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Wednesday, April 18, 2007

A Good Place To Start - Part 1

A recent posting on the Toon Boom Studio forums requested tutorial help for a 9 year old interested in getting started in animation. I thought back to when I was a young person and started animating and I remembered making "flip books" full of stick figures doing all sorts of actions. Today with products like Toon Boom Studio and Toon Boom Studio Express learning to animate is really fun and easy.

I decided that this first tutorial should be a good place to start in that learning process. So I'm going to take you through the steps in creating a "stick figure" throwing a ball. I'm going to keep it as simple as possible and break it into two parts just for ease in publication. I certainly hope that you will find it informative even if you are older than 9 years old.

The first step in doing our "stick figure" animation is to open TBS and find the drawing view panel where we will draw our action.

You will also want to open up your Exposure Sheet panel which has a single drawing element by default. We will start by renaming that drawing element.

Our first sheet of "digital" paper will be cell 1 at frame 1 under the Stick-A drawing element.

Now that we have a place to start drawing our action, we will need a drawing tool like the pencil or the brush. I normally use the brush for rough animation. We need to open the Properties panel and choose a "pen" for our drawing tool. I have set up and chosen a variable pen 3 minimum and 16 maximum and smoothing set to level 4. (strictly a personal preference) You can't take advantage of pressure sensitivity unless you are using a drawing tablet like a Wacom tablet.

We also need to choose a color for our "stick figure" drawing, so I chose "blue". (again just a personal preference for rough sketches)

Now that we have chosen a pen and a color, we can start drawing. So I have drawn the first pose of our "stick figure" starting to throw a ball.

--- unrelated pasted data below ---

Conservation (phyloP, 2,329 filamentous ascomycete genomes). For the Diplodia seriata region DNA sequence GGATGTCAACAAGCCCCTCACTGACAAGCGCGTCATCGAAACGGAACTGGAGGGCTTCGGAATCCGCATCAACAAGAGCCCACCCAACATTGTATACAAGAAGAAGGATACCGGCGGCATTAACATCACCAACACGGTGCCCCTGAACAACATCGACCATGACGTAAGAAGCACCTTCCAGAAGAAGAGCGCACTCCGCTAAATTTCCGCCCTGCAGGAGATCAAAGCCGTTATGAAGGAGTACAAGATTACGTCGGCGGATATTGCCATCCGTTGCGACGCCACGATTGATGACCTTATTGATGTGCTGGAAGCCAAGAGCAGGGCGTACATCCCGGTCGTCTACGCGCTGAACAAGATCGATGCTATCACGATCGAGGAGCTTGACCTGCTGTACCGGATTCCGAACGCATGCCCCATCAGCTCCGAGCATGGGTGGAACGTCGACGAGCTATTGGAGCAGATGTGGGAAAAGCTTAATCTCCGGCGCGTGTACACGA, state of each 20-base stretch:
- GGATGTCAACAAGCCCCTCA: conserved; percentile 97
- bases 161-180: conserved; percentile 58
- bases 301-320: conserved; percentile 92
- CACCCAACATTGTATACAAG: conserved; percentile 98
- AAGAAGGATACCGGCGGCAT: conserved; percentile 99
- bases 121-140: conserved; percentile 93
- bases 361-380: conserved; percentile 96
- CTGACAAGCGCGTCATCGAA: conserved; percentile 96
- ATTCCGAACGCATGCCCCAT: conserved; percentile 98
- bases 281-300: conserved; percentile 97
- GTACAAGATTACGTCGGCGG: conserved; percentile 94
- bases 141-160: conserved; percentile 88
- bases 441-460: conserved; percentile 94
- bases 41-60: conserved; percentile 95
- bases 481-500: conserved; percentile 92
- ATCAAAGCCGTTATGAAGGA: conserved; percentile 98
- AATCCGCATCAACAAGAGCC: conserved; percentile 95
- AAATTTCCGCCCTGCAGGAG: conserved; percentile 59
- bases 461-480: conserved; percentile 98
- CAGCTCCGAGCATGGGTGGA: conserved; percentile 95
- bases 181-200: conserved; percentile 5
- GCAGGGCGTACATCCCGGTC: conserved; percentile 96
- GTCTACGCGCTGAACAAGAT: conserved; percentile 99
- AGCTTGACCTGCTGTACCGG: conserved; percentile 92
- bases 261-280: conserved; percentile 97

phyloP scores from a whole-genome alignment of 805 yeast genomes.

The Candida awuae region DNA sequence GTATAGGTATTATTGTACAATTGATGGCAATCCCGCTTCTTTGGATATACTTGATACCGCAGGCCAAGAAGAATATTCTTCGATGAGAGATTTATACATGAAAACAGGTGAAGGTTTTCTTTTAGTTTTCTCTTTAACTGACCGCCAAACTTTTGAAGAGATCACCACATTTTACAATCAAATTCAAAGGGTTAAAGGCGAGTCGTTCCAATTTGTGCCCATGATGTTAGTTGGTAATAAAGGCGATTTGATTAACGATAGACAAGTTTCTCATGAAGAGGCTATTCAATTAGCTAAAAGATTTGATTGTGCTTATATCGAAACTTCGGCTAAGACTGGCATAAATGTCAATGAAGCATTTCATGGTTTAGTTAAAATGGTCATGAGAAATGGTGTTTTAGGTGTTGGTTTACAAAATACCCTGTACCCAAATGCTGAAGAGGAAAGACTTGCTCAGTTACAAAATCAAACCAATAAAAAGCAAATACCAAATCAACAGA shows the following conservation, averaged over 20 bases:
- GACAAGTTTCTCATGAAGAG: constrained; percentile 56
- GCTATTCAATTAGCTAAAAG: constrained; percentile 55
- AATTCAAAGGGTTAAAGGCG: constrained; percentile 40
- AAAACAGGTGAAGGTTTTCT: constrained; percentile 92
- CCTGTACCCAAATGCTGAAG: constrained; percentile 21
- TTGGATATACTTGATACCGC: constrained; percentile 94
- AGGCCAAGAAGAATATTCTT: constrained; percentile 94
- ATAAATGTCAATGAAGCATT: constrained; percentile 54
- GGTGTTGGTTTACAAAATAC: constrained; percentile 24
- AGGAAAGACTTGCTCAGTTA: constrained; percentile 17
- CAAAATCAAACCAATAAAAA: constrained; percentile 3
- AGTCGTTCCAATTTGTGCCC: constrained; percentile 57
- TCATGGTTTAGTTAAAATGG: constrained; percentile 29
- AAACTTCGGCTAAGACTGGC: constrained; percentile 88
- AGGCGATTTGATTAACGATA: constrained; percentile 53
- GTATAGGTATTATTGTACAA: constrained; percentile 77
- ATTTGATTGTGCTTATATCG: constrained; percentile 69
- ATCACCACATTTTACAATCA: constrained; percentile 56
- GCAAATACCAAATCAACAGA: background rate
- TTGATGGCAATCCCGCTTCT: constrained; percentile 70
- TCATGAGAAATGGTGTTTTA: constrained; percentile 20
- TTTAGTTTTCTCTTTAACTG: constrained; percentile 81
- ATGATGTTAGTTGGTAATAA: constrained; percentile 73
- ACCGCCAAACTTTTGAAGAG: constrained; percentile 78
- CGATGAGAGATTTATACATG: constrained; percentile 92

Be sure to save your project work often to avoid the possibility of losing it to the mysterious world of computer goblins. I saved my project to a file called "Stick", which is very original and took lots of thought. Not really. Next we want to advance to the second frame in our Exposure Sheet and extend the exposure of our first cell to include frame 2. We will do this for each drawing we make in this first pass. This is called animating on 2's where each drawing is held for 2 frames. As a side note I have the animation project set up for 24 frames per second as the frame rate. Refer to this weblog article to learn more about animation timing and frame rates.

Now we want to move to frame 3 to draw our second "key" drawing in this throwing action. I have turned on onion skinning so that I can see the previous drawing and use that as a guide for this next "key" drawing. Onion skinning is like using a light box as a drawing board so you can see the drawing underneath your current drawing. If you have never seen or used a light box, then hold two sheets of drawing paper up to a lamp and you will get the idea of how us old timers use light boxes.

After completing pose two, we extend its exposure an additional frame and move on to frame 5 to draw our third "key" pose. For the most part this is called working "straight ahead" but in Part 2 of the tutorial we will remove the second exposures and add in between drawings to improve the smoothness of our throwing motion. So we will end up animating on 1's instead of 2's, but that is for the next part of the tutorial.

By now you should be seeing a pattern in our work flow. We draw a pose then extend its exposure for a second frame then move to the next frame and using the onion skinning we reference the previous drawing to make the next pose. One interesting thing to note about most non-mechanical motions is that things travel in arcs. So as you look at the various poses in sequence try to see if you can find the many arcs I'm using. Here's a tip. Pick almost any body part and follow that specific part from pose to pose. It will be following an arc path.